It’s discharge day! Wow, what a relief after the last three days of major post-op struggles and suffering from typical EDS crashes including severe dystonias, dysautonomia and adrenal insufficiency attacks, and pain like no other – exhausted doesn’t even begin to describe how my body is feeling. You’d think this being my 6th neurosurgery it would become easier, but each time it gets more difficult as my body becomes more fragile. This is just the beginning of a long journey of further surgeries that lie ahead of me. But, here’s to being the first EDS patient in the U.K. to undergo these series of pioneering brain and neurosurgeries – I’m hopeful that this new path of treatment will help restore the necessary bloodflow to my brain and neck and give me another chance at life. I choose to keep trying because there’s so much more life I have yet to live. Thank you for all your incredible love and support from across the world, each one of you gives me the spark of hope I need to keep going.

#zebrastrong #nevergiveup #hope #brainsurgery

UPDATE: Laura’s in recovery from her 6th brain surgery!

From Rochelle (Laura’s twin sister):

She’s only gone and done it again! Laura has pulled through her 6th neurosurgery but her first in the UK! Selfishly, it’s amazing that she’s so close to home and fortunately the standard of care has been amazing thus far in consideration of her EDS (apart from the NHS bed shortage scare this morning which meant her surgery almost didn’t happen today 🤦🏼‍♀️). Most importantly, the surgery all went to plan and she is expected to be discharged tomorrow ☀️ She’s been in good spirits both pre- and post-op👇🏻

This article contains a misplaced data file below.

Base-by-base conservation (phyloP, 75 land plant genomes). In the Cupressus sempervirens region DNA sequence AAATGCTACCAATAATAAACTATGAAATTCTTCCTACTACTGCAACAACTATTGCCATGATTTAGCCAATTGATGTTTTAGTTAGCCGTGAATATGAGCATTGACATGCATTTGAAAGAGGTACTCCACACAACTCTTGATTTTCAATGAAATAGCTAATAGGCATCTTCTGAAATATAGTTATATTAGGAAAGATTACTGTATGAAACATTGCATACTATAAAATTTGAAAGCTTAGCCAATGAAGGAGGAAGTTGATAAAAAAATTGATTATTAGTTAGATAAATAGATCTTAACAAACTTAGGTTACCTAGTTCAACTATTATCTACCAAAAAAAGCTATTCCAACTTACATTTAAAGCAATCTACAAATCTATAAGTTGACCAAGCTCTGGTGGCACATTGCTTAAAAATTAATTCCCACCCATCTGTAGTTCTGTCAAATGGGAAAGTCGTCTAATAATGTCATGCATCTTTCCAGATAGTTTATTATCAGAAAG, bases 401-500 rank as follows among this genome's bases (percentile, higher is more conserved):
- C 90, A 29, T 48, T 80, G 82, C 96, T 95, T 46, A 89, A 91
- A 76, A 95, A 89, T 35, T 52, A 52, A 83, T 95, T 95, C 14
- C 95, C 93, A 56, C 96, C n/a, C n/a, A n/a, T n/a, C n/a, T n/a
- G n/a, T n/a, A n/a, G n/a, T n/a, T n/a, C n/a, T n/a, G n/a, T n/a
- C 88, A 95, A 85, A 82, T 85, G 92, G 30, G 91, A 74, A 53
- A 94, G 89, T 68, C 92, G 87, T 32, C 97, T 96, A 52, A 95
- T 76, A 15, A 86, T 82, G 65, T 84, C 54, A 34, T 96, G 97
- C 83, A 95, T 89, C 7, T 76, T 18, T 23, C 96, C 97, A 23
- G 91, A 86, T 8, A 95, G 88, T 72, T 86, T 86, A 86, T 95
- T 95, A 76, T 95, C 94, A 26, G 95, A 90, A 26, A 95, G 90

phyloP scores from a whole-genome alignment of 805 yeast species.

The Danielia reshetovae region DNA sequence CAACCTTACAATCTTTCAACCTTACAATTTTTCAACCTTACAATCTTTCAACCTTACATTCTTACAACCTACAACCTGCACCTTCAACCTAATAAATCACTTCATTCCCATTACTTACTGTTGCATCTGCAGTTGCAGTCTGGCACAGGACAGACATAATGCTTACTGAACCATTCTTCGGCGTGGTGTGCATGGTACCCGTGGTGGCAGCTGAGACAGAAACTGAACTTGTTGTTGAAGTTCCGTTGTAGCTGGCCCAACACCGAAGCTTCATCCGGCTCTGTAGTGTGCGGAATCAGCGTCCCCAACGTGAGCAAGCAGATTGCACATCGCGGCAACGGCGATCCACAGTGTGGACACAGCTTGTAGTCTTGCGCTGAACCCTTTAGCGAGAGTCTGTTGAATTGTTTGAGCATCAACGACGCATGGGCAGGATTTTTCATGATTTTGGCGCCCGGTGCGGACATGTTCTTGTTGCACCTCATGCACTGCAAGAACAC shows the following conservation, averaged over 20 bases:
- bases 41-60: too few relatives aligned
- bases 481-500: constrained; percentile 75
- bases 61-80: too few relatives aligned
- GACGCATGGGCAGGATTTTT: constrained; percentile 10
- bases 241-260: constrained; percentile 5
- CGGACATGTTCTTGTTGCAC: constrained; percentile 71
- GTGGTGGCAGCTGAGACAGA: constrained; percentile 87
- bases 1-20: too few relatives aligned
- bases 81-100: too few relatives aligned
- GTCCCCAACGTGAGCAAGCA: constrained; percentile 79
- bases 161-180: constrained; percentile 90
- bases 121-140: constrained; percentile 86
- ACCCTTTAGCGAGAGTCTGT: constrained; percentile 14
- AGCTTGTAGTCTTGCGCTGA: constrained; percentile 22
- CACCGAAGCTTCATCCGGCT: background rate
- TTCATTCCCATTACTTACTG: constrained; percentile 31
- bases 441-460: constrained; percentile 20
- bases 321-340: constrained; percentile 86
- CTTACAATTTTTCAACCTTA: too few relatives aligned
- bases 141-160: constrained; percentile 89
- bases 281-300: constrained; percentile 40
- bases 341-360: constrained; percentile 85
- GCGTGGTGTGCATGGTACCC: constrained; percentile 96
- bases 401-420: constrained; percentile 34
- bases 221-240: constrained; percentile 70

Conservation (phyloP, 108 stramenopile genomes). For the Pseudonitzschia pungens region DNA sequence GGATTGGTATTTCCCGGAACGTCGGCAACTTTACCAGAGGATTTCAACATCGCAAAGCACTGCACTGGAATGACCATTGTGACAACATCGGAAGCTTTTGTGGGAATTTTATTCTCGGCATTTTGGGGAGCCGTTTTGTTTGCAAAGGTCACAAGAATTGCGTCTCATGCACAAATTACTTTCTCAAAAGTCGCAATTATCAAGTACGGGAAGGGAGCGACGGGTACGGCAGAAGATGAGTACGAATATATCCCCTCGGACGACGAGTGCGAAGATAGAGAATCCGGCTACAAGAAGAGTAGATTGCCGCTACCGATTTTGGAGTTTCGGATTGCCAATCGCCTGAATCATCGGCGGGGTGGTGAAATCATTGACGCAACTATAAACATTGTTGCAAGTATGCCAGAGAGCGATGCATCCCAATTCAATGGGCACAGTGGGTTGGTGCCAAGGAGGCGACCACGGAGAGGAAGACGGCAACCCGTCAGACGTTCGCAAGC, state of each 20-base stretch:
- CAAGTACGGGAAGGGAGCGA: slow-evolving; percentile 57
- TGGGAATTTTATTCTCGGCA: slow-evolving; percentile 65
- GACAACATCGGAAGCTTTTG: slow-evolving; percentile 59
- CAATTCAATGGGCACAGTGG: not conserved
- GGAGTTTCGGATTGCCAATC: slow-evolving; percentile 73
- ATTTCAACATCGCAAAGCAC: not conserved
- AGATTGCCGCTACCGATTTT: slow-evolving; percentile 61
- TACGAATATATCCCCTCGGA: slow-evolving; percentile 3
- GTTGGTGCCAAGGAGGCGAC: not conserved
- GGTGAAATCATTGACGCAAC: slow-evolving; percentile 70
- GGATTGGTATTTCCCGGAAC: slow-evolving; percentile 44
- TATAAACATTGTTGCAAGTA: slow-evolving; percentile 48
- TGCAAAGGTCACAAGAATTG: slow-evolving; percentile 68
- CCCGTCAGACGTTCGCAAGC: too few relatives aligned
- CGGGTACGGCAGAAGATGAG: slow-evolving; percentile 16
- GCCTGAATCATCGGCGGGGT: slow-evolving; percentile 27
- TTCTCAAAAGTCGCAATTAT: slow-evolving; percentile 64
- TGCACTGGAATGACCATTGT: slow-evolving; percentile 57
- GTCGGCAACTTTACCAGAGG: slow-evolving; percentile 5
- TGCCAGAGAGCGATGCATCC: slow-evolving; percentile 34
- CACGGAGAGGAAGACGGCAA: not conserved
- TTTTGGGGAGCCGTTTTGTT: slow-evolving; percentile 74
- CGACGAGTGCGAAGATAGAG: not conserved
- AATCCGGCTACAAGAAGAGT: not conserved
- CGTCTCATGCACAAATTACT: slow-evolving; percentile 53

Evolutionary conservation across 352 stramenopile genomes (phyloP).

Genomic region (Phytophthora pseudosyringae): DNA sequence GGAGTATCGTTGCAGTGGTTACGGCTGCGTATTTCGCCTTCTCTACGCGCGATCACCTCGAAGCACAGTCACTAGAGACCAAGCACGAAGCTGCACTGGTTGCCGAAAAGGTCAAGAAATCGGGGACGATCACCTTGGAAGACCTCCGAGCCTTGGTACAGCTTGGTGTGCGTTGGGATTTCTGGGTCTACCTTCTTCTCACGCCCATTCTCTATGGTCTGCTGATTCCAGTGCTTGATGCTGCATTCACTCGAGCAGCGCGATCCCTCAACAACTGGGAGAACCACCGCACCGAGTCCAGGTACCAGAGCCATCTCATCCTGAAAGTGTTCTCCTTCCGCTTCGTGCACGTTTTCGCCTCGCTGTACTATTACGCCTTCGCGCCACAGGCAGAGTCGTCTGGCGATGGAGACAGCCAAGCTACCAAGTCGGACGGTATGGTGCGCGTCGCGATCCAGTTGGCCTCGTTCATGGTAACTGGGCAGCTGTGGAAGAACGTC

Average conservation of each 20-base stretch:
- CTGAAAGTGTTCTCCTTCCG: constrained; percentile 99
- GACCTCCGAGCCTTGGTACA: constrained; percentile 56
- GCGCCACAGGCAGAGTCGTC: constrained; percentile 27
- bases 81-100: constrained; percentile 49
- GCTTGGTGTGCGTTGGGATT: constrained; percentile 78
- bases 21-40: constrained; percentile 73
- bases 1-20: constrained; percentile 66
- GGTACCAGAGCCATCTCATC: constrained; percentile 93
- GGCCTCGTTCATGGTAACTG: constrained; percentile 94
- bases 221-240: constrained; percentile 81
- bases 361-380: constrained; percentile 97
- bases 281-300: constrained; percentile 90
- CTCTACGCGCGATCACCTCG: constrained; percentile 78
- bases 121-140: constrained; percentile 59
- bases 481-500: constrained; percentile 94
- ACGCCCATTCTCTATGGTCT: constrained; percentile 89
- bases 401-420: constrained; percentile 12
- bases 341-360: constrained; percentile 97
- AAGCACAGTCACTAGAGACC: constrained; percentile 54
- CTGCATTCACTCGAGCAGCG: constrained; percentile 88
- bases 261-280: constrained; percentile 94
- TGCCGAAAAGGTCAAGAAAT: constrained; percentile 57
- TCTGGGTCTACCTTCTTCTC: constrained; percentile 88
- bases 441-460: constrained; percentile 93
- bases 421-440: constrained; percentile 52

Preparing for 6th Brain Surgery on 18th April

“Bravery is the audacity to be unhindered by failures, and to walk with freedom, strength, and hope, in the face of the unknown.” 🦋

This last month has been a complete blur. Only now am I beginning to realise the extent of the reality that faces me since being told I’ll be undergoing my 6th brain surgery in just over a week in Cambridge (U.K.), on the 18th April.

This will be the beginning of many more pioneering brain surgeries that await for me in the years to come, to attempt to fix the severe blood flow problems in my brain and neck.

The planned surgery is to remove delicate spinal bones that are compressing major veins and arteries at the base of my skull and top of my spine; specifically, my left styloid and left C1 transverse process. I’ve been advised and told that my initial recovery from this surgery will be at least 6 weeks.

Thinking that things couldn’t get any worse, I received a call from my US neurosurgeon a few weeks ago informing me that I have more serious instability problems in my spine that is compromising my spinal cord and explains the worsening of my symptoms.

I’ve been reluctant to say anything about this because, in all honesty, I think I’ve been in a state of shock and denial – I truly didn’t want to believe that what I was being told was real.